The seeker must be capable of absorbing this kind of awareness. The state of consciousness required is described as the “penetrative inescapable state of trance, which absorbs your individual being” [Malinivijaya Tantra]. You must practice active meditation. What is active meditation? Active meditation is when there is no yawning, no leaning, and no other thought interfering during meditation. It is actively one-pointed awareness. Passive meditation will carry you towards nothingness. It is a waste of time. Whenever you meditate, you must meditate in an active way. You must want this more than anything.

Immersion into the state of Bhairava will carry you to the highest state of consciousness and there you will find the power of absolute free will (Svantantrya Shakti). In this state there is “nothing to meditate on … There is no way to go, there is no traveling.” [SLJ] You are Home.

1.6

sakticakrasamdhane visvasamharah

By establishing and meditating on the wheel of energies, the differentiated universe comes to an end.

When, at the time of meditating on the wheel of energies, he digests and destroys everything (the 36 tattvas) – death, the sphere of time, the collection of all activities found in the world, the totality of all emotions, becoming the object of all perceptions, becoming the object of one thought or various thoughts – in his own supreme being he causes that whole to enter in that supreme consciousness of God [Bhargasikha Sastra].

1.7

jagratsvapnasusuptabhede turyabhogasambhava

Such a heroic yogi experiences the expansive state of turya in the differentiated states of waking, dreaming, and deep sleep.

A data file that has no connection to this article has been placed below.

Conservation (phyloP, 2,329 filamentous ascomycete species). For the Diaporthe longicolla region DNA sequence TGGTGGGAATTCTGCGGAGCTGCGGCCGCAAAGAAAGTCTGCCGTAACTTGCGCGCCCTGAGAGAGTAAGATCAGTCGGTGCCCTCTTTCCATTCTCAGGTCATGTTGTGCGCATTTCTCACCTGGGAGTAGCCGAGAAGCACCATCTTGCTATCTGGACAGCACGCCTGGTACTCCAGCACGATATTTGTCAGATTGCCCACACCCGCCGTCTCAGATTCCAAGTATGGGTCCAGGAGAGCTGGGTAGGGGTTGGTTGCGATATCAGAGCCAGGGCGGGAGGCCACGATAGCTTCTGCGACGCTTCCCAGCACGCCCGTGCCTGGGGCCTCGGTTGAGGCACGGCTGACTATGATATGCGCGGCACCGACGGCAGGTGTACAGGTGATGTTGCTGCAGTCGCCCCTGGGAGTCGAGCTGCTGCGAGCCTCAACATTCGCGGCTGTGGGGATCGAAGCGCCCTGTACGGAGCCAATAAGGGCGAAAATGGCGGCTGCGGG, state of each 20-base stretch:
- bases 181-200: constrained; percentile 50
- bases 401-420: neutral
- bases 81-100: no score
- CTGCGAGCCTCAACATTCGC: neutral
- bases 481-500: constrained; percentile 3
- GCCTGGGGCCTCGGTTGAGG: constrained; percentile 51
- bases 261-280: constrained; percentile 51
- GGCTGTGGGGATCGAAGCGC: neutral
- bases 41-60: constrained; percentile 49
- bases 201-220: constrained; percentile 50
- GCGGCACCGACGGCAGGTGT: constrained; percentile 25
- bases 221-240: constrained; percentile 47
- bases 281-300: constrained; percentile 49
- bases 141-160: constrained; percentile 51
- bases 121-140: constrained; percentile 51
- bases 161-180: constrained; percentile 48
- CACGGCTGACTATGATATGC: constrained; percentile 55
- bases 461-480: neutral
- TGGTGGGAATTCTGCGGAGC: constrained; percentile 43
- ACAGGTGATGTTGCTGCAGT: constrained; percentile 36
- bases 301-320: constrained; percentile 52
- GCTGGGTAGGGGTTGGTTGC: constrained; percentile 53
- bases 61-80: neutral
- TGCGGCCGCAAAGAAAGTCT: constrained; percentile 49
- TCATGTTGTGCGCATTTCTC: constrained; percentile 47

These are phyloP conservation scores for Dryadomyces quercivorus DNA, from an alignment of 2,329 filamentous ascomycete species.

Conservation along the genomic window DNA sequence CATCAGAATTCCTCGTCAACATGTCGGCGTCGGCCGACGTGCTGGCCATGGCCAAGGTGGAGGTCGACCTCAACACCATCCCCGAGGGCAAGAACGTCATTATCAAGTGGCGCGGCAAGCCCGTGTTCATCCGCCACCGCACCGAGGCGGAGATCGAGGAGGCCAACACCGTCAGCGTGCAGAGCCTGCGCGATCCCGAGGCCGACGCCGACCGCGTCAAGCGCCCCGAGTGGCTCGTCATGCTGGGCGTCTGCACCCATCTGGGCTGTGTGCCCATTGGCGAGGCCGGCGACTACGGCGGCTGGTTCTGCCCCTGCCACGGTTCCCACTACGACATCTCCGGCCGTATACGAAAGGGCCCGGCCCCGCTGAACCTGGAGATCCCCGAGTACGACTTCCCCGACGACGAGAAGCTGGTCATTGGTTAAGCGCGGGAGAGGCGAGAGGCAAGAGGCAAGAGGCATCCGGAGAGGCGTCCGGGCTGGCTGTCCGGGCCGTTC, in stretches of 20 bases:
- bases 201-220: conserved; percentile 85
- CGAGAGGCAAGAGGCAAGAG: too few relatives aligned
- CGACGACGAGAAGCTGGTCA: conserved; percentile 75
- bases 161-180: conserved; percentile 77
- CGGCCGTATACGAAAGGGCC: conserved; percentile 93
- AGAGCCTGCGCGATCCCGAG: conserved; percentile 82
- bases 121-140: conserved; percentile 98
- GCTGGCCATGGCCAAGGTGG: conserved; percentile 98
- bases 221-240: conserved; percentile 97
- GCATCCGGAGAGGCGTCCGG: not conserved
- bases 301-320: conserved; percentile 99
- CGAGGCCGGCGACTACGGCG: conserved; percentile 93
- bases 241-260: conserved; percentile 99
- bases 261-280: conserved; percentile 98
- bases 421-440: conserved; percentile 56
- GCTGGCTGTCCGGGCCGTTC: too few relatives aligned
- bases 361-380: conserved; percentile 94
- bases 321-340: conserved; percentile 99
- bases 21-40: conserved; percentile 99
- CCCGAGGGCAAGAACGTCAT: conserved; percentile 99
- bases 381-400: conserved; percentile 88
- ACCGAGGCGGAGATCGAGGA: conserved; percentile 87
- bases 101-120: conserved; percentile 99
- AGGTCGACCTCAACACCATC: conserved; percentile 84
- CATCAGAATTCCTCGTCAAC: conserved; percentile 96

The heroic yogi, who has destroyed this entire universe by meditating on the collective wheel of energies and through that process has achieved the expansive state known as turya, and who embraces everywhere, in waking, dreaming, deep sleep, and also in turya, the all-pervading oneness of God consciousness, ascends to and is established in that supreme summit of turya, the state known as “beyond the fourth” (turyatitam).

1.8

jnanam jagrat

External organic knowledge constitutes the waking state.

Read more about the 4 States of Consciousness.

1.9

svapno vikalpah

Internal perceptions and thoughts compose the dreaming state.

Read more about the 4 States of Consciousness.

1.10

aviveko mayasausuptam

Forgetfulness and the negation of awareness is the dreamless state or maya.

Read more about the 4 States of Consciousness.

1.11

tritayabhokta viresah

The one who enjoys in the oneness of awareness all of the three states – waking, dreaming, and deep sleep – becomes the master of all organic energies.

Once you achieve the turya state, you become a purifying light shining in the world. Everything you experience is God. There is no difference between this world and the state of samadhi.

You are simply the witness, pure awareness, of the dance of life. You naturally become non-attached to this world, no longer bound by your acts. You become the independent master, the player of the vehicle and not the played.

1.12

vismayo yogabhumikah

The predominant sign of such a yogi is joy-filled amazement.

You become filled with joy and amazement. Understanding the divine play makes you smile. Each experience is new, exciting, and fun. You live in the now, so your joy cannot be diminished. There is no possiblility of traveling the path of repeated births and deaths.

1.13

iccha sakttiruma kumari

For such a yogi, his will is one with the energy of Lord Siva, unobstructable, completely independent, always given to play.

Once you have established union with your true self, you are given the free will (Svatantrya) of God.

This energy is playful. It creates, protects, and destroys the entire universe. It is absolutely pure, therefore it does not require anything else for enjoyment. The yogi experiences the divine play even in other universes. The adventure of God never ends.